Standards In Product Liability Litigation

A recent poll of Americans eligible to serve on a jury indicates that three out of four would act on their own beliefs of right and wrong, regardless of legal instructions from a judge. The poll results suggest that when it comes time for jurors to decide what is right or wrong as they weigh concepts of design defect or the adequacy of warnings, jurors may look beyond the personal opinions of the respective experts presented in litigation to an accepted, apparently objective set of norms which preceded the litigation, which will last beyond it and which were not created to serve any particular litigant’s purpose. In short, they may look to applicable product and industry standards.

These potentially “tie breaking” standards can come from a variety of sources. Some of the organizations whose compilations, advisories or recommendations may encompass all or part of the issue are the American National Standards Institute (ANSI), the Occupational Health and Safety Administration (OSHA), the National Safety Council (NSC), the Outdoor Power Equipment Institute (OPEI) and the Technical Advisory Committee of the Pulp and Paper Industry (TAPPI), to name just a few.

Those in the industry, such as clients, or knowledgeable about it, such as experts, are usually in the best position to identify applicable standards. The standards are usually referenced by and presented through the same experts whose opinions the jurors are seeking to transcend.

All those involved, not just product manufacturers, want to become acquainted with the applicable codes and standards regarding the product and the industry long before the adversary or his expert first mentions them. A comprehensive products liability prevention program includes being aware of and keeping abreast of applicable federal, state and local codes. That same responsibility should extend to those standards recognized, accepted and utilized in the industry. Procedures which identify and monitor these areas as well as how product design and production measure against them are basic performance barometers.

Standards are norms or models arrived at by consensus and through process in a sector of business or industry. They are not laws or government regulations, which are mandatory and the violation of which may subject an offender to criminal penalties as well as civil exposure. An ANSI standard, for example, implies a consensus of those substantially concerned with the particular standard’s scope and provisions. It is intended as a guide to aid the manufacturer, consumer and the general public. The existence of an ANSI standard does not in any respect preclude anyone from manufacturing, marketing, purchasing, or using products, processes, or procedures which are not in conformance with the standard.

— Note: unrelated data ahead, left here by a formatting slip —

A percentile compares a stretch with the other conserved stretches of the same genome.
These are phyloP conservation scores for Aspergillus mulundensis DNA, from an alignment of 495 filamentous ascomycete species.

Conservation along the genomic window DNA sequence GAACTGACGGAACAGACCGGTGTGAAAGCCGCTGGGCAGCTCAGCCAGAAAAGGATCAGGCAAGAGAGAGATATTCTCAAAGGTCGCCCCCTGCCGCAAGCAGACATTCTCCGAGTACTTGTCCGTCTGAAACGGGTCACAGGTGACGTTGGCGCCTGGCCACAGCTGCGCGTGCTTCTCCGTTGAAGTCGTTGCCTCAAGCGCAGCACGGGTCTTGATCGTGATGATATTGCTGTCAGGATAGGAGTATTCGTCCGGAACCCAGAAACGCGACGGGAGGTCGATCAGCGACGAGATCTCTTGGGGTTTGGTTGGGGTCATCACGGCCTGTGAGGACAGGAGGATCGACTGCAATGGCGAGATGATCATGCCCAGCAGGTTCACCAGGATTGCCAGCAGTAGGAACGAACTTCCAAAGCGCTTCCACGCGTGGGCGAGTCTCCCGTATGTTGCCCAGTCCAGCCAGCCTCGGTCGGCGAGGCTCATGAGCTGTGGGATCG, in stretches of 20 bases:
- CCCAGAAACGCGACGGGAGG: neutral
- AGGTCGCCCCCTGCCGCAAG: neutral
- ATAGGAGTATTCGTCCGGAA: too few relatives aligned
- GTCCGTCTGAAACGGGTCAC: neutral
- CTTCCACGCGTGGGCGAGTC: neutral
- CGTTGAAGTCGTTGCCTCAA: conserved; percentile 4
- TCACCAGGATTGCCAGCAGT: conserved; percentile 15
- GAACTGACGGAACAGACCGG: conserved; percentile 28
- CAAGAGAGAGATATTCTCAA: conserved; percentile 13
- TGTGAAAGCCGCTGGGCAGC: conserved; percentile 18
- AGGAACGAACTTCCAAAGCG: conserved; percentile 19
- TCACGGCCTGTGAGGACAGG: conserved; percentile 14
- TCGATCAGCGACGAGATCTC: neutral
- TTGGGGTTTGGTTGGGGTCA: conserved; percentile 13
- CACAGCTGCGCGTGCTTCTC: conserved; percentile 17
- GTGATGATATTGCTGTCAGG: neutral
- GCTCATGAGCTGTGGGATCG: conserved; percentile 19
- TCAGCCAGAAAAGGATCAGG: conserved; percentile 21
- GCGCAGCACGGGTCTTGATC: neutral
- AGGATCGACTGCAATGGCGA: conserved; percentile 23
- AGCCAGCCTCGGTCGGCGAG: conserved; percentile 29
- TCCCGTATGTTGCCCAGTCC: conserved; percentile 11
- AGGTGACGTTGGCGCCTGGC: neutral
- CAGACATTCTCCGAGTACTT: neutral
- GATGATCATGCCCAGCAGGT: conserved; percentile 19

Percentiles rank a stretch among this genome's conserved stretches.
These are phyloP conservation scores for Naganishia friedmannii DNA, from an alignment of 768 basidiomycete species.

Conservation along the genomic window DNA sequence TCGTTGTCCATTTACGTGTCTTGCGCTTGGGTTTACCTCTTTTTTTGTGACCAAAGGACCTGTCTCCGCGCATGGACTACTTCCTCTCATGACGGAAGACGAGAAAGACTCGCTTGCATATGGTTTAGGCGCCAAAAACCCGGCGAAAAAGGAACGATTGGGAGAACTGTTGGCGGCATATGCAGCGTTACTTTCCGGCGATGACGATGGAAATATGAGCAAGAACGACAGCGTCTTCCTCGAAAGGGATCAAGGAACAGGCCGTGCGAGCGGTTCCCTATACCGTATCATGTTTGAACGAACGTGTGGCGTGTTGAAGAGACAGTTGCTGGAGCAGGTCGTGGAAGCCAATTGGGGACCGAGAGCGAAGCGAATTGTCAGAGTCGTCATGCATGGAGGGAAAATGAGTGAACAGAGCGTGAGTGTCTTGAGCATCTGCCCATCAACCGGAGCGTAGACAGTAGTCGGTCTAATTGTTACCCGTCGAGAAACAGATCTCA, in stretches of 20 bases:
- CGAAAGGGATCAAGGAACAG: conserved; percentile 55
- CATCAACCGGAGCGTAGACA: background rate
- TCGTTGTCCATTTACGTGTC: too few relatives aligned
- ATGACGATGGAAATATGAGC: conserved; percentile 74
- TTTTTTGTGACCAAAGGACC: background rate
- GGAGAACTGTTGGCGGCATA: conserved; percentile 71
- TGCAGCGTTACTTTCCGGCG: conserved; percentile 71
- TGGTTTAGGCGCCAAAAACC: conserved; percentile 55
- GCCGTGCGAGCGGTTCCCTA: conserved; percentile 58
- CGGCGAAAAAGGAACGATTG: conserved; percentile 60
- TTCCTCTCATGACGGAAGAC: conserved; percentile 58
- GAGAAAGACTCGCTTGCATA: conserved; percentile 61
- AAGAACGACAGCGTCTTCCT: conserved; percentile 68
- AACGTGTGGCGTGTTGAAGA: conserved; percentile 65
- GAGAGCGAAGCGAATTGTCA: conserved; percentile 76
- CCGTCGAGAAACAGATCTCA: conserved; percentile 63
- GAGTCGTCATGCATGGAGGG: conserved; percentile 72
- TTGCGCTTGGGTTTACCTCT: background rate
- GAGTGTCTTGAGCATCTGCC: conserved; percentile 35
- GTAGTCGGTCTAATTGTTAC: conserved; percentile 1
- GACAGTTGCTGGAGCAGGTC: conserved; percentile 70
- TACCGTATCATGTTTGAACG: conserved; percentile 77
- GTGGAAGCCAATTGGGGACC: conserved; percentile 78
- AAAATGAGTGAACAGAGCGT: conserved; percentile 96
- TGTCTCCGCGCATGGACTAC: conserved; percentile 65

A New Jersey jury deciding a product liability case will be charged with the authority to consider the standards and customs of the industry in considering whether the defendant breached any duty owed to the plaintiff. If the jury finds that the defendant did not comply with a standard of safety policy or practice which the jury finds to be reflective of the level of care required of a reasonably prudent manufacturer making and selling a reasonably safe product, the jury may find product defect or inadequate warnings, as the case may be, on that basis. The code, standard, or industry practice is not conclusive on the issue but it can be evidential on the care and conduct required. While compliance with the code or standard is not the ultimate question, in answering it a jury may find guidance in the standard or even find the standard itself reflective of the conduct expected or required of the reasonable manufacturer. Though a jury may find a standard irrelevant or meaningless, frequently enough a manufacturer’s failure to meet an appropriate standard can be deemed sufficient evidence to buttress and support a jury finding against a manufacturer. Conversely, compliance with an applicable standard can be as powerful evidence to support a verdict in favor of a manufacturer.

“Sword or Shield?” is the question to be answered with regard to product standards. A prudent participant will have considered the question and determined the answer well before the debate and ultimate resolution by the jury. Given that 75% of potential jurors are willing to ignore the judge’s instructions on the law, manufacturers are advised to appeal to the jury’s sense of right and wrong by appearing as a company which abides by the rules - the standards of the industry.

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